Yet tonight, in Fury’s case – the lineal champ – he’ll be looking to claim the one major title which has evaded his career so far, as well as coming back with a statement.
Should he defeat Wilder, many will regard it as his greatest victory since his shock win over Wladimir Klitschko in Dusseldorf, when he outpointed the long-time Heavyweight Champion of the world.
Just days after his victory over the Ukrainian, in a very one-sided affair on foreign soil, Fury had been stripped of the IBF belt after the governing body refused to sanction Fury’s contractually-mandated rematch with Klitschko – a fight which would later fall through on two occasions.
Ill-health and problems with substance misuse forced Fury to vacate his remaining world titles (October 2016) and then made the decision to take a step back from the sport while he addressed personal problems.
But in January this year, two years on from his decision, Fury announced his comeback.
I’m not a big Fury fan but I have respect for what he’s achieved and more admiration for the Mancunian for being open and honest about his mental health, while staging a comeback at the highest of levels – not to mention his weight loss of over 10 stone.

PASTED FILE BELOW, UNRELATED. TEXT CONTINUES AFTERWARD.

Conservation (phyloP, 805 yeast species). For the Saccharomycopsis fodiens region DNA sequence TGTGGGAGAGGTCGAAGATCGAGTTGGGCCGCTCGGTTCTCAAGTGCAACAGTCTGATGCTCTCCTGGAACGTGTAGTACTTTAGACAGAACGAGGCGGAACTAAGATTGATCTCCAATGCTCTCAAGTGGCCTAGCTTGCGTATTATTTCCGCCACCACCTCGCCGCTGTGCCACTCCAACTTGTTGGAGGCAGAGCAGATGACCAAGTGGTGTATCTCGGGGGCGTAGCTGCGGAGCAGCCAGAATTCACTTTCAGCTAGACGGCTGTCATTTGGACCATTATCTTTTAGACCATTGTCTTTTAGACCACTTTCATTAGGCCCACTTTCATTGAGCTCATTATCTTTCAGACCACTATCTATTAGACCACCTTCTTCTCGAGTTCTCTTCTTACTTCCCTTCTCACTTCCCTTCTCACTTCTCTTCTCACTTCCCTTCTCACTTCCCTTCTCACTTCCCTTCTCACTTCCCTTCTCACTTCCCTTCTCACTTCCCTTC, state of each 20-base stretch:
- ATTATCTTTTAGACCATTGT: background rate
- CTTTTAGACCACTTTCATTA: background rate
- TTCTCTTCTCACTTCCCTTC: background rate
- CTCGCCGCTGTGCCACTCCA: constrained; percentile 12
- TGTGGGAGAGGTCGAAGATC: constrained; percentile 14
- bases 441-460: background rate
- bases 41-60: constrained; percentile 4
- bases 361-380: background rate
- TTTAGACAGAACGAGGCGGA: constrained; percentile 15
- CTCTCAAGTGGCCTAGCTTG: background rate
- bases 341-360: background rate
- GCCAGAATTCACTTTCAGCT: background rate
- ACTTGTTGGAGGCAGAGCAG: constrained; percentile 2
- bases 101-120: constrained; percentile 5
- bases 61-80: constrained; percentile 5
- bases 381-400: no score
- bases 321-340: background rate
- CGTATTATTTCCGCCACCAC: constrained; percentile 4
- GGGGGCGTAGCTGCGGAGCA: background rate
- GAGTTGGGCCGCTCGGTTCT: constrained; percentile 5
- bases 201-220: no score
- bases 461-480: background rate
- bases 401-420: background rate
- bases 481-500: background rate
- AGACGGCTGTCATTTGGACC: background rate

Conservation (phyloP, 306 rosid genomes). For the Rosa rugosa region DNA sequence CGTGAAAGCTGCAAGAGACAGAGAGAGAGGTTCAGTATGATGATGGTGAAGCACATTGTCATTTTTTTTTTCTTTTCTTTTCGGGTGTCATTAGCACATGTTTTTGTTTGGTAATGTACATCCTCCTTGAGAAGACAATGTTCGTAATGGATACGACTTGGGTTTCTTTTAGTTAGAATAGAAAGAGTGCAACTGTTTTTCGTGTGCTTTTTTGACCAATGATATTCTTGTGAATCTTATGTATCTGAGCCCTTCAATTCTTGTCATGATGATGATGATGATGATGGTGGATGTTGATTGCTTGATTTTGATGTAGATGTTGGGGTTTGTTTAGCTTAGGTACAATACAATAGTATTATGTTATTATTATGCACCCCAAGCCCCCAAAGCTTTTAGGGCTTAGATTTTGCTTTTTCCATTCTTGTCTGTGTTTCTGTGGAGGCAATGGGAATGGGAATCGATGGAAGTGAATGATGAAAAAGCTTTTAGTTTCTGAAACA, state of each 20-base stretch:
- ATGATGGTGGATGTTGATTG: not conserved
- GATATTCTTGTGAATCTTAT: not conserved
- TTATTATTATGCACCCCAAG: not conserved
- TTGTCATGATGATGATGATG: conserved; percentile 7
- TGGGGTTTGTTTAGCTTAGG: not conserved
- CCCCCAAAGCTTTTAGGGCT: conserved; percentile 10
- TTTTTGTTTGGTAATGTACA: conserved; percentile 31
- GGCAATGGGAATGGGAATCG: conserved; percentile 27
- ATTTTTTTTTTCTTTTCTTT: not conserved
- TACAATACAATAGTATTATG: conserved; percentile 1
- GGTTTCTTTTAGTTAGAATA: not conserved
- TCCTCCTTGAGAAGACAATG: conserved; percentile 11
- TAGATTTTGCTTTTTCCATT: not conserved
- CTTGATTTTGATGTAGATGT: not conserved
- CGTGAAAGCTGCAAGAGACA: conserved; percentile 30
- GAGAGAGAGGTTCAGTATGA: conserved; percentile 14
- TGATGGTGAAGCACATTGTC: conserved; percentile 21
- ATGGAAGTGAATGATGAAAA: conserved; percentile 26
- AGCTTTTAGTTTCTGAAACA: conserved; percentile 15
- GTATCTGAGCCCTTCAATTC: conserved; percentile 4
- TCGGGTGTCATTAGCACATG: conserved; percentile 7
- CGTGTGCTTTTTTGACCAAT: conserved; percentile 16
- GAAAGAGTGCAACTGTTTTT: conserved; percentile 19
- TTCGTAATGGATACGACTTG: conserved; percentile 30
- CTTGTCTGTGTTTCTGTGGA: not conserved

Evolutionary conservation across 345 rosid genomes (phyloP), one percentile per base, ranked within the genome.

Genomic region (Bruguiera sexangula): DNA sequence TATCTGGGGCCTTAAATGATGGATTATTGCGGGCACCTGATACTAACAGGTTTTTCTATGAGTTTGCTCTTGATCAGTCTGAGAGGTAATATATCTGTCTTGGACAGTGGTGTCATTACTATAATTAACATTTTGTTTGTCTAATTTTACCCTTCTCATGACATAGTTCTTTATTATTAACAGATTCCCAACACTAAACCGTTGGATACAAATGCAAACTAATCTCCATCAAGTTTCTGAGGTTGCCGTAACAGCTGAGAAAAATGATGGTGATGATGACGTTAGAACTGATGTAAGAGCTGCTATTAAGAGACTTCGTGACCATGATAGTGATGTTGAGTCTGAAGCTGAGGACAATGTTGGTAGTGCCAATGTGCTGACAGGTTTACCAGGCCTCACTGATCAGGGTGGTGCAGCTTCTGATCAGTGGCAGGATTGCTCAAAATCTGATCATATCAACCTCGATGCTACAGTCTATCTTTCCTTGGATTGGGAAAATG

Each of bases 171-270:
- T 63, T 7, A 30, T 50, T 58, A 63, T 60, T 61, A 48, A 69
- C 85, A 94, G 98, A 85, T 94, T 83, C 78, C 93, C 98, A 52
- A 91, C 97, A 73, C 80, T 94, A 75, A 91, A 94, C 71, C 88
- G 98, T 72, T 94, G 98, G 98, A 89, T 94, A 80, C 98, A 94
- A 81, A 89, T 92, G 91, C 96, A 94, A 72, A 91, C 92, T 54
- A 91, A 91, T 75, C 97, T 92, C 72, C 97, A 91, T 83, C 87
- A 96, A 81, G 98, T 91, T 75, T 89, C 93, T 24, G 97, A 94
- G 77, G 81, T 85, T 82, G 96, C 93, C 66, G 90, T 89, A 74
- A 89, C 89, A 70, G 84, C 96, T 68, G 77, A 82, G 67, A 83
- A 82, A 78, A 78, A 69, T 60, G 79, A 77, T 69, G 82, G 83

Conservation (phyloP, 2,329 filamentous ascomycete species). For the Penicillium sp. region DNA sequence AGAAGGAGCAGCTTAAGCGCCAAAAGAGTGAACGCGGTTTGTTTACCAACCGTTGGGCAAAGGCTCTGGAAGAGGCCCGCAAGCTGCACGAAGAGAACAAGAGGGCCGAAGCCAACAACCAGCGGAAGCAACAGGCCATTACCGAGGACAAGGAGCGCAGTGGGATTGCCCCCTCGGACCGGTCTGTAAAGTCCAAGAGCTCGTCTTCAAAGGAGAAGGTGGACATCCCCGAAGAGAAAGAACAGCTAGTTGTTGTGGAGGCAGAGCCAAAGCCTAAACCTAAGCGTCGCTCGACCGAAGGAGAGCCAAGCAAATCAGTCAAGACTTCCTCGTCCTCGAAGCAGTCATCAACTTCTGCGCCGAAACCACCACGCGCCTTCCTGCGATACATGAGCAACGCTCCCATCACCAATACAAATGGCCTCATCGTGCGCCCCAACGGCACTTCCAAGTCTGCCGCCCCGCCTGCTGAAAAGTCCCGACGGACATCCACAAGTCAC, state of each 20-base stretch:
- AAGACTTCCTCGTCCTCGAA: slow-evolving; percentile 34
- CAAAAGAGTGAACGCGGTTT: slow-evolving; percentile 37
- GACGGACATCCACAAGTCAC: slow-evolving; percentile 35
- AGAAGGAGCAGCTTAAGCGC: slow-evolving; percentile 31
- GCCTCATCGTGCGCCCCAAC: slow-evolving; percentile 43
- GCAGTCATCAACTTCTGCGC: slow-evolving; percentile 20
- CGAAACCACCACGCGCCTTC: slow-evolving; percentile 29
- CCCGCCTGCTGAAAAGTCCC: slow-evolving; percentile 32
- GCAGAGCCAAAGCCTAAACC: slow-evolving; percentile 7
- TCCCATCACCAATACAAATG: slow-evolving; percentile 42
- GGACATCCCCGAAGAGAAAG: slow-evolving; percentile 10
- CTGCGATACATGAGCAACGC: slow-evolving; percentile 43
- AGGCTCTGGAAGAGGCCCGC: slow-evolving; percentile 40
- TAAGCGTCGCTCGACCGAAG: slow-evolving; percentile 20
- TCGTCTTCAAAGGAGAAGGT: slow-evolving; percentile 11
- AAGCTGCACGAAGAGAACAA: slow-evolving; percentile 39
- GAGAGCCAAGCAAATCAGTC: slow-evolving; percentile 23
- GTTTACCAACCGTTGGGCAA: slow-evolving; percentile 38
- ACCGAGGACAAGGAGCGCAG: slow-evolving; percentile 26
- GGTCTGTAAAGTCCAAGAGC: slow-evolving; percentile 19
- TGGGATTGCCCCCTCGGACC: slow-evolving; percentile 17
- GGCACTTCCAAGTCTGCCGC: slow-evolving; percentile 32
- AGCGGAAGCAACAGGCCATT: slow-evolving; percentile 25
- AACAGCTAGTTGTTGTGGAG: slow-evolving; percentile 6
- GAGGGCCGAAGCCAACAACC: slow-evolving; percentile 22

A victory would add to the true underdog story so much of us love.
Yet, if Fury should win tonight, a rematch will take place, before and inevitably, the winner goes on to face AJ – late 2019/early 2020 seems the most likely with Joshua believed to be facing Whyte in April.
That fight will be PPV, and will be regarded as the true heavyweight contest of the world…unless there’s another belt to come out of the wood-work?
Joking, but it brings me on to my next point as to why boxing is thought to be losing it’s real fans – the number of belts.
As Michael Buffer gets our anticipation levels soaring through the screen, we so often hear him proclaim from centre stage: “WBA…WBO…IBF…”
Well we do when he’s announcing AJ – but is the number of belts really helping the sport? I know it’s been argued to death, but it’s still valid in 2018.